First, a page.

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Occupational Licensing: How State-level Corruption Is Damaging Our Economy

What started out as a meaningful attempt to protect consumers has spiraled out of control, as the abuse of occupational licensing tramples on the economy.

The strange world of occupational licensing

In addition to the professions where licensing is the norm, like the legal and medical fields, the world of overzealous licensing has slowly restricted large swaths of the labor market.

In the sunny state of Florida, ambulance dispatchers, makeup artists, bill collectors, funeral attendants, and interior designers are all occupations that require a license.

According to Morris Kleiner, one of the gurus in the field, occupational licensing originally existed to protect consumers, but today’s licensing rules now set out to limit the “supply of workers in various professions.” The ultimate result is higher prices for consumers.

Kleiner points out in his book that licensing sometimes results in a direct transfer of wealth from the middle class to higher-income folk through increased consumer prices. In effect, mass licensing is contributing to the destruction of the American middle class.

The problem is so pervasive that it’s garnered the attention of the Obama Administration. All over the country, workers in diverse fields are encountering a stricter regime of licensing requirements, and this tsunami of regulation shows no sign of receding.

Why you should care

Democrats and Republicans alike fear that licensing has become extremely corrosive to our economic prospects and is harming everyday consumers. A report released by the White House last year concluded that licensing raises prices for consumers, limits labor mobility, and negatively affects the nation’s job market.


Licensing requirements are typically born in state legislatures, where lobbyists and lawmakers enjoy a cozy relationship. If you’ve hung out in state capitals like Albany and Tallahassee, you’ll quickly discover the pull that moneyed interests have over state politics. Far too often, we see licensing requirements passed by career politicians with little regard for cost and benefit.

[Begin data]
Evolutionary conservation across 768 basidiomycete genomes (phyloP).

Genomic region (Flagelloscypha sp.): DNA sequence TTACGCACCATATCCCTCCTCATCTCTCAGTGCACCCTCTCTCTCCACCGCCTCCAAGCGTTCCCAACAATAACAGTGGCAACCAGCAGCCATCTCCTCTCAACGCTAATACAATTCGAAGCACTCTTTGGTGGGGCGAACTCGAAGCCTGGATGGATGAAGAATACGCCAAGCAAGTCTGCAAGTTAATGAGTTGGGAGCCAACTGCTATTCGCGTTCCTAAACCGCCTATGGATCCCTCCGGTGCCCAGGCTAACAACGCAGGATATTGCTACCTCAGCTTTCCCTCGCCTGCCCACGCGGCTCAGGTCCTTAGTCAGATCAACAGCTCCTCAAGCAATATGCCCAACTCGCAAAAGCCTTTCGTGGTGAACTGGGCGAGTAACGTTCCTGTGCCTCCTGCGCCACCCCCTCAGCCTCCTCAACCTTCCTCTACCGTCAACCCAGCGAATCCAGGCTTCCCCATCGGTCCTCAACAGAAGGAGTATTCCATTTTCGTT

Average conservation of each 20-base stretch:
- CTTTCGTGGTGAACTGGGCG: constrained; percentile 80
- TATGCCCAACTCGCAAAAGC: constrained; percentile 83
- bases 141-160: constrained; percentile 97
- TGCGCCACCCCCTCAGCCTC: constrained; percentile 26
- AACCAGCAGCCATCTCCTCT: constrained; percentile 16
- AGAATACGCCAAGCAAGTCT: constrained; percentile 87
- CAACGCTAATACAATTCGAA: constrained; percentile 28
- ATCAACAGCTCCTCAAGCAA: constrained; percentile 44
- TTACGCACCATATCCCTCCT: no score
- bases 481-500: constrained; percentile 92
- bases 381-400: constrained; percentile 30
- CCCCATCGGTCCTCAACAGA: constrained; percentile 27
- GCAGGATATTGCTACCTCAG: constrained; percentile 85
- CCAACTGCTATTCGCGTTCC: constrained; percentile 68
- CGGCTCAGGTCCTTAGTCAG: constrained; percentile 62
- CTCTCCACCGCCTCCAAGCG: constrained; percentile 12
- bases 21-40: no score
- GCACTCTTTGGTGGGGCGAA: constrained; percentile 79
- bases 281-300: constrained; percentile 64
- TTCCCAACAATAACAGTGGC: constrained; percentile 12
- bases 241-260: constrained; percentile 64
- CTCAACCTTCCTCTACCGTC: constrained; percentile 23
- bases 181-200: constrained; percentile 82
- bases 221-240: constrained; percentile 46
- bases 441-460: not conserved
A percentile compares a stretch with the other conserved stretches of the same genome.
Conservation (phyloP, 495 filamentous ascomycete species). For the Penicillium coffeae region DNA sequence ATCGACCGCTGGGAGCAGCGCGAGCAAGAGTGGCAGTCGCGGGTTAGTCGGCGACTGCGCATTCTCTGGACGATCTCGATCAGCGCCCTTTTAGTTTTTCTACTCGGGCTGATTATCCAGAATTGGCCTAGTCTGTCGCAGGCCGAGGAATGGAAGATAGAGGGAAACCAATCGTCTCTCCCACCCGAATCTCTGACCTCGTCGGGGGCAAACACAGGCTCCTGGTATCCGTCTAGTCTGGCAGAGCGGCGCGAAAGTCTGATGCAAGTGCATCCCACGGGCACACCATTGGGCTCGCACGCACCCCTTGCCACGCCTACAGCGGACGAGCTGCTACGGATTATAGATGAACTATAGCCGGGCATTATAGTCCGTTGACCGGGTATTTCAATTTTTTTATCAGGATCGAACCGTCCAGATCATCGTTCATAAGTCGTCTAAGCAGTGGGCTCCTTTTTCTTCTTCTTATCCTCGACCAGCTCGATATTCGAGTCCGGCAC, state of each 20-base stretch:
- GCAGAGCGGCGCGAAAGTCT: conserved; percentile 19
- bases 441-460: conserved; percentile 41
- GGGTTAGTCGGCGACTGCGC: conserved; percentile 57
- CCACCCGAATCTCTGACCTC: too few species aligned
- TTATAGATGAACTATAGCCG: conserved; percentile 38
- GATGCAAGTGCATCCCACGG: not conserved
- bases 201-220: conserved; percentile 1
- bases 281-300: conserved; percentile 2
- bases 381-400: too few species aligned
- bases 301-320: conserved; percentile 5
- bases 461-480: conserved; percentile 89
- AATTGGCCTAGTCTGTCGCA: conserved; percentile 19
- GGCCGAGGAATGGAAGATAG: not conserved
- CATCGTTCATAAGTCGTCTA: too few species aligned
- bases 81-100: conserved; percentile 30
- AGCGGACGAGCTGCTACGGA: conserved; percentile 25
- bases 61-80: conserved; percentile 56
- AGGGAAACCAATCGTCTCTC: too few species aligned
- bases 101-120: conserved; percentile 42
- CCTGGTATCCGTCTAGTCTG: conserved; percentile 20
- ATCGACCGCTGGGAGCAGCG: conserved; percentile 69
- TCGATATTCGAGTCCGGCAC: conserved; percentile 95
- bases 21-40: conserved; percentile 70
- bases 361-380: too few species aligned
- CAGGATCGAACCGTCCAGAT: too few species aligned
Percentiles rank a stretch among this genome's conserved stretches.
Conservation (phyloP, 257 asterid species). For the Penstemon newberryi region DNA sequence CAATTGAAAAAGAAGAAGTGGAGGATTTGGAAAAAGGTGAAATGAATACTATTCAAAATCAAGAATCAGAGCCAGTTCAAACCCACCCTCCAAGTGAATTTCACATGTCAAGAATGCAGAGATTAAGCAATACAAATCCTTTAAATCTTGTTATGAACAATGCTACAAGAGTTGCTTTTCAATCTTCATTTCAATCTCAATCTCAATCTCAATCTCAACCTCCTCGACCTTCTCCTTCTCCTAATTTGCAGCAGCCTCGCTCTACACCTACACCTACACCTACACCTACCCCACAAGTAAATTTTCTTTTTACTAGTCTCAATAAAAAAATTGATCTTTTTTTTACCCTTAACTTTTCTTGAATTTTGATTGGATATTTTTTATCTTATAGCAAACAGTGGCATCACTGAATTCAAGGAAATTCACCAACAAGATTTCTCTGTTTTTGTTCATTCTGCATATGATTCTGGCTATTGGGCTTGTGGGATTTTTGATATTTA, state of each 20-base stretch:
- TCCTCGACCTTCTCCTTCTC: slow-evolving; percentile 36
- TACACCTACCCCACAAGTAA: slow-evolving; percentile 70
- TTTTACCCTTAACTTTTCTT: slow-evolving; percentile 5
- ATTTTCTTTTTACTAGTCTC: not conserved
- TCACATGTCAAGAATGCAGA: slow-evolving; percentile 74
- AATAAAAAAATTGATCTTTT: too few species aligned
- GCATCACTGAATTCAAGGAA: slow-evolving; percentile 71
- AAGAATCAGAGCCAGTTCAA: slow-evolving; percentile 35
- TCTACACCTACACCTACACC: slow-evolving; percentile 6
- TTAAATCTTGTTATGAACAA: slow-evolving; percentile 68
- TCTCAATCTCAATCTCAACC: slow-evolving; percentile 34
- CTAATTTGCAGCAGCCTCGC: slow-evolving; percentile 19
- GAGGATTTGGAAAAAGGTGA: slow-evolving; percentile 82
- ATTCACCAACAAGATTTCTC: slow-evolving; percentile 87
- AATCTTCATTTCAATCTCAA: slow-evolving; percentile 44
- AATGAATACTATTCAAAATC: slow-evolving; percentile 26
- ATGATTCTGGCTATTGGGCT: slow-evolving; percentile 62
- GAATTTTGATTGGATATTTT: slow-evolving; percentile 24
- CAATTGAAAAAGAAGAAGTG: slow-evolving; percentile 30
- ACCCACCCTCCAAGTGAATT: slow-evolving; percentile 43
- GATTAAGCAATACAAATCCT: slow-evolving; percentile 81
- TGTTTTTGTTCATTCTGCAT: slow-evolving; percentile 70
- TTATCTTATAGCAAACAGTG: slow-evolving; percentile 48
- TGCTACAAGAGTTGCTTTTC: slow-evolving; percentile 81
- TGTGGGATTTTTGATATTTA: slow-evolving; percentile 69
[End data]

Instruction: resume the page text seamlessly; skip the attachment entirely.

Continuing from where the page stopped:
The haphazard and recklessness in which occupational licensing policy is created means that there is a great deal of variation over state lines. Even in handsomely paid career fields, licensing can severely limit your ability to make a living.

Some experts are clamoring for a national licensing system, that in many fields would make much more sense in a 21st century digital economy. Having a state-by-state licensing system doesn’t make much sense in a world where a doctor from Seattle can Skype call her patient in Toledo. Our system is stuck in the 1950s because licensing boards are still making rules for an economy that no longer exists.

This sounds complicated. Come again?

It all starts when a professional association wants to increase prices for their goods or services and can do so by limiting the supply of workers in their field. This creates less competition, allowing the association to gain greater market influence. Oftentimes, these associations hire a lobbyist to go make sure that their state politicians get on board with their agenda.

Laws are then passed requiring licenses for those looking to practice in a given field, thus making it more difficult for just anyone to jump into the market. If interior designers suddenly need licenses to practice in their profession, wages and prices for consumers will start going up.

Licensing For the 21st Century


Obviously, some licensing is necessary to maintain certain standards for consumers. Yet it has gotten so out of control that both liberal and conservatives alike have become wary of the red tape that is choking out economic growth.

Unfortunately, it will take a lot of political will to change our broken system. Licensing boards are out of touch with the digital economy and are oftentimes used to advance personal gains as opposed to sensible policy. Regrettably, the public doesn’t seem able or willing to make the connection between reckless red tape and higher costs of living.

While it is not a very sexy cause, over-licensing is probably one of the biggest stumbling blocks to a modern and flexible economy. In an era of sub-par economic growth, voters need to look at ways in which we are shooting ourselves in the foot. They need not look further than over-licensing by policy makers for some of those answers.

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